Garden of Eden

Like many of Balthazar's works, his inspiration comes from other historical artworks -- and there is little more historical than the Garden of Eden.

Just as the Garden of Eden showed the conflict between Adam and Eve and the devil, William Balthazar Rose's interpretation shows the conflict between William and Balthazar and his own inner devil.

Although William Balthazar Rose is one person, he is very much two different artists. The quiet, discreet, gentle William -- and the loud, showman, extravagant painter who is Balthazar.

The Garden of Eden borrows from William's knowledge and love of the history of art, but is very much the creation of the artist Balthazar.

The painting is a classic Balthazar piece which references a classical setting or painting, but offers a different twist and nod to his cooks motif.

Eve naked and naturally wearing a chefs hat. The 'other being' sitting front and center - contemplating.

Most notable is the female chef holding a clever and a naked red devil.

The tension between William and Balthazar is illustrated best in the image of the devil who in various developments of the painting has either a flaccid or erect penis (shown flaccid in this version).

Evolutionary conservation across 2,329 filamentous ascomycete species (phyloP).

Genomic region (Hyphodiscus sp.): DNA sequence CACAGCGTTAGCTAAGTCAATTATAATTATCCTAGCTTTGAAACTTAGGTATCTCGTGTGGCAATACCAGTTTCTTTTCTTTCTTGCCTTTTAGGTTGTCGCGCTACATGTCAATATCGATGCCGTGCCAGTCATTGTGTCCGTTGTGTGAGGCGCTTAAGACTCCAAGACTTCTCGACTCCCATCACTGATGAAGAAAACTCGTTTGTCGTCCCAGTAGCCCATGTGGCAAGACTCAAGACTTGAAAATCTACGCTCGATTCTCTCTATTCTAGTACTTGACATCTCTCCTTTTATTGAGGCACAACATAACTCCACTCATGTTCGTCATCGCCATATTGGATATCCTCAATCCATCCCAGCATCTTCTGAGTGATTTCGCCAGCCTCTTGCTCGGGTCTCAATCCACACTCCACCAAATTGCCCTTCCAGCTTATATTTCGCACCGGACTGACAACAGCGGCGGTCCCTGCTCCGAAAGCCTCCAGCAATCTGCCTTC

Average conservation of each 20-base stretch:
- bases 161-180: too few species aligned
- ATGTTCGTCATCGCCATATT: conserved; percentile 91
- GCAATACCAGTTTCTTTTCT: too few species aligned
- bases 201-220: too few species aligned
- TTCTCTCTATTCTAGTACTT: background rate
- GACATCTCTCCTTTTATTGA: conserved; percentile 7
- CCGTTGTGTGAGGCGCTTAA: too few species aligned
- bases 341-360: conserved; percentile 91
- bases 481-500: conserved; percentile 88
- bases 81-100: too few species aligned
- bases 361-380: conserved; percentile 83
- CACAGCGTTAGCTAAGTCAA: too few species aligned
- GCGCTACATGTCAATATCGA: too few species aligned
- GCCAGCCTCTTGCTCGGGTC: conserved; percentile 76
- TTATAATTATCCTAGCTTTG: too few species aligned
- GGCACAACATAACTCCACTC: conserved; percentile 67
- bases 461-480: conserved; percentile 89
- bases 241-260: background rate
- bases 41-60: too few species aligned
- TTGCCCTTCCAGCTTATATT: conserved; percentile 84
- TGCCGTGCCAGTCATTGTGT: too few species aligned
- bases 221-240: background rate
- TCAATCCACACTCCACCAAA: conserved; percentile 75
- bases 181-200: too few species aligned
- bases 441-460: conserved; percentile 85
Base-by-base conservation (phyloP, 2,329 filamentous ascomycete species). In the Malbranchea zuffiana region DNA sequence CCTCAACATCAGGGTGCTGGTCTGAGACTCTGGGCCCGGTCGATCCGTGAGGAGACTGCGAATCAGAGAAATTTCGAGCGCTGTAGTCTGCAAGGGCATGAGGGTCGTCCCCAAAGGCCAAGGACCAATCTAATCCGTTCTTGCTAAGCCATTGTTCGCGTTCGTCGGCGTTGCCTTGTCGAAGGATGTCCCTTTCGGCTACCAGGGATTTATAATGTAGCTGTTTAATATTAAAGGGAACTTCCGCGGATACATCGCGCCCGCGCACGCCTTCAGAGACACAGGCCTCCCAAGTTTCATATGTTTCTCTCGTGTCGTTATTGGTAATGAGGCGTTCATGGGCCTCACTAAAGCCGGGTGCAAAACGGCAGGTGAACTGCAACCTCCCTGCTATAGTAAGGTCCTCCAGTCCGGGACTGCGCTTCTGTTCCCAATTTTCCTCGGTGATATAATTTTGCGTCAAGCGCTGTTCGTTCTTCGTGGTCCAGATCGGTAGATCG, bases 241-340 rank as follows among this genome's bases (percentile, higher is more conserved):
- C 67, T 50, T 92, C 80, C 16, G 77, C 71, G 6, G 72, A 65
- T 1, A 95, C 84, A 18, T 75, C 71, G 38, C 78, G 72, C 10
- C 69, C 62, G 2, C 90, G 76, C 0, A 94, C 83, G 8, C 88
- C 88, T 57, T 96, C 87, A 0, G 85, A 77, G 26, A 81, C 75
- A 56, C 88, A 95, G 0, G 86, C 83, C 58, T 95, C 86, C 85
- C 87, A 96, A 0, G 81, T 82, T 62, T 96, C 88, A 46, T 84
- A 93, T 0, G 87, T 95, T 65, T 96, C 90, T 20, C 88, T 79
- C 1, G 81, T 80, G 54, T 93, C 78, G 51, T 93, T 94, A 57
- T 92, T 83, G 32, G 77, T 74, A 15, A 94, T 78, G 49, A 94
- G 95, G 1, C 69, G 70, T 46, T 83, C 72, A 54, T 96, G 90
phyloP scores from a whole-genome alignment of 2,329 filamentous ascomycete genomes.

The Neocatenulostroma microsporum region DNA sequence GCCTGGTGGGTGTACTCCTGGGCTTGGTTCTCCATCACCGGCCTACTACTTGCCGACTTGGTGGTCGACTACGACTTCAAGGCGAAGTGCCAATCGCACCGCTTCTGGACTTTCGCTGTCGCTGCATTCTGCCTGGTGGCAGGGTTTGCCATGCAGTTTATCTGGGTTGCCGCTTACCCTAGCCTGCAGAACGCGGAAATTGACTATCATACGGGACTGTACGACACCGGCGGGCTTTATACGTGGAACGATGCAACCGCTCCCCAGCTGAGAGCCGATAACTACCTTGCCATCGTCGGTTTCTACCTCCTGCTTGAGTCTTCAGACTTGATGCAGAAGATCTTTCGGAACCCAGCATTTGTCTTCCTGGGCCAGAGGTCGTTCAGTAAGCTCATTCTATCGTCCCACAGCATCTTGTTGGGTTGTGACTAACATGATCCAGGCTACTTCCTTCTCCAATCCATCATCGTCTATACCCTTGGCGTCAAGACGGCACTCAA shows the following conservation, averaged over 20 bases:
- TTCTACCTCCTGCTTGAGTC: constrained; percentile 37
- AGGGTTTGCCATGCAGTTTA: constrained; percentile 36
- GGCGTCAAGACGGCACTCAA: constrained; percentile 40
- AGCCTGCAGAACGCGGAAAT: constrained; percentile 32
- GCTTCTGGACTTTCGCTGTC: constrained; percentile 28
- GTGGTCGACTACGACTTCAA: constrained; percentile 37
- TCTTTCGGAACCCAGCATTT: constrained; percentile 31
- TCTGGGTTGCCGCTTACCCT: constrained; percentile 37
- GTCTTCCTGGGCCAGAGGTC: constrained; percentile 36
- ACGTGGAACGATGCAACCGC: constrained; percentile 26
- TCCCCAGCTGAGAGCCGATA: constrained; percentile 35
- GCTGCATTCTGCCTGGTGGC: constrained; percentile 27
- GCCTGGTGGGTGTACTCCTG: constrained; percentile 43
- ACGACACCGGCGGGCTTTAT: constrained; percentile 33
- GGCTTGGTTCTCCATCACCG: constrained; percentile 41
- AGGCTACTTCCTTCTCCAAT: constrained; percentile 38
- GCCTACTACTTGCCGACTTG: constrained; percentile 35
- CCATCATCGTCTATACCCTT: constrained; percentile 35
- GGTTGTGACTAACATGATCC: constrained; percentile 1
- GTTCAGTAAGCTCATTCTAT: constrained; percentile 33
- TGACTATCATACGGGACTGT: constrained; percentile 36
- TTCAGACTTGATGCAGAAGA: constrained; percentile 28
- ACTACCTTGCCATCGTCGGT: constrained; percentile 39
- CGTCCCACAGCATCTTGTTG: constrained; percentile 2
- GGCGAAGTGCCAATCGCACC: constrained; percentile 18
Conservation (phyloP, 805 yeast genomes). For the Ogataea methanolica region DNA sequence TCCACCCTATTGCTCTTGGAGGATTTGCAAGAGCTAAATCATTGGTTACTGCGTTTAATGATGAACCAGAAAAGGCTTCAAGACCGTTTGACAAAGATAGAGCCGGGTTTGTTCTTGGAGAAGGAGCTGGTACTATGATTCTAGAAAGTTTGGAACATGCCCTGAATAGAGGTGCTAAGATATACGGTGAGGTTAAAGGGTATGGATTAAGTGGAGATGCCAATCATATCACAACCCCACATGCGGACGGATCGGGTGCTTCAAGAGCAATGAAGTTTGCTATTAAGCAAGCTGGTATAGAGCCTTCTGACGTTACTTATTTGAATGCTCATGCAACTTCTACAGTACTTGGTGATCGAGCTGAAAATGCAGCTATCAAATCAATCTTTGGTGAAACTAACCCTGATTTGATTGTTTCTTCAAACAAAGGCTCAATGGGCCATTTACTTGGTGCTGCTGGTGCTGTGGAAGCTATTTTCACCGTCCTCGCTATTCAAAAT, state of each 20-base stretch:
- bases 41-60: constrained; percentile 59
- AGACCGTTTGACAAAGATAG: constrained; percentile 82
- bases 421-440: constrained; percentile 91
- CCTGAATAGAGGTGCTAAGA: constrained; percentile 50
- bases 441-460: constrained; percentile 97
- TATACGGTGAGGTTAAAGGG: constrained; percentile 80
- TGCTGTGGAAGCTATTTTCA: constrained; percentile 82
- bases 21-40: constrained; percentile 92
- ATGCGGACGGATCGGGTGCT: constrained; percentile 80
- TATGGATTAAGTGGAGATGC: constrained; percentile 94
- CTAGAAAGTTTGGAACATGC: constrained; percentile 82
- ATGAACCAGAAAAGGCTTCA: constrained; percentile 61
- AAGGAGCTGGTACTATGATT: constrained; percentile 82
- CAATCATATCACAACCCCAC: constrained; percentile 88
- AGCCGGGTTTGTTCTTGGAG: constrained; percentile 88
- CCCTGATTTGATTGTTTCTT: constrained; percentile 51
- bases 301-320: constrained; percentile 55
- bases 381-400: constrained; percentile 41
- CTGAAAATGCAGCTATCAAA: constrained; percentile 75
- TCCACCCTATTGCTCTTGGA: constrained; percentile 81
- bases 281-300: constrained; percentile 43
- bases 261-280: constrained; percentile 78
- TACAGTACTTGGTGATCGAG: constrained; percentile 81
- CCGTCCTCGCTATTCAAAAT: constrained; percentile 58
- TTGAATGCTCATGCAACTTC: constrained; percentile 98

The more extravagant Balthazar clearly favors the inclusion of the erect penis, whereas the more cautious William feels that is inappropriate and favors the flaccid version.

As William points out "that penis has been up and down more times than a window cleaner on his ladder".

This tension perfectly sums up the battle between William and Balthazar. Balthazar being William's inner demon... his brilliant master, who is responsible for some of William's best works, but is equally responsible for some of William's biggest challenges in life.

By rights, Balthazar and the erect penis must win the battle and whoever buys the Garden of Eden must appreciate the internal challenges William and Balthazar went through to create this disruptive piece of work.

Priced to acknowledge the devil's hand in this artwork.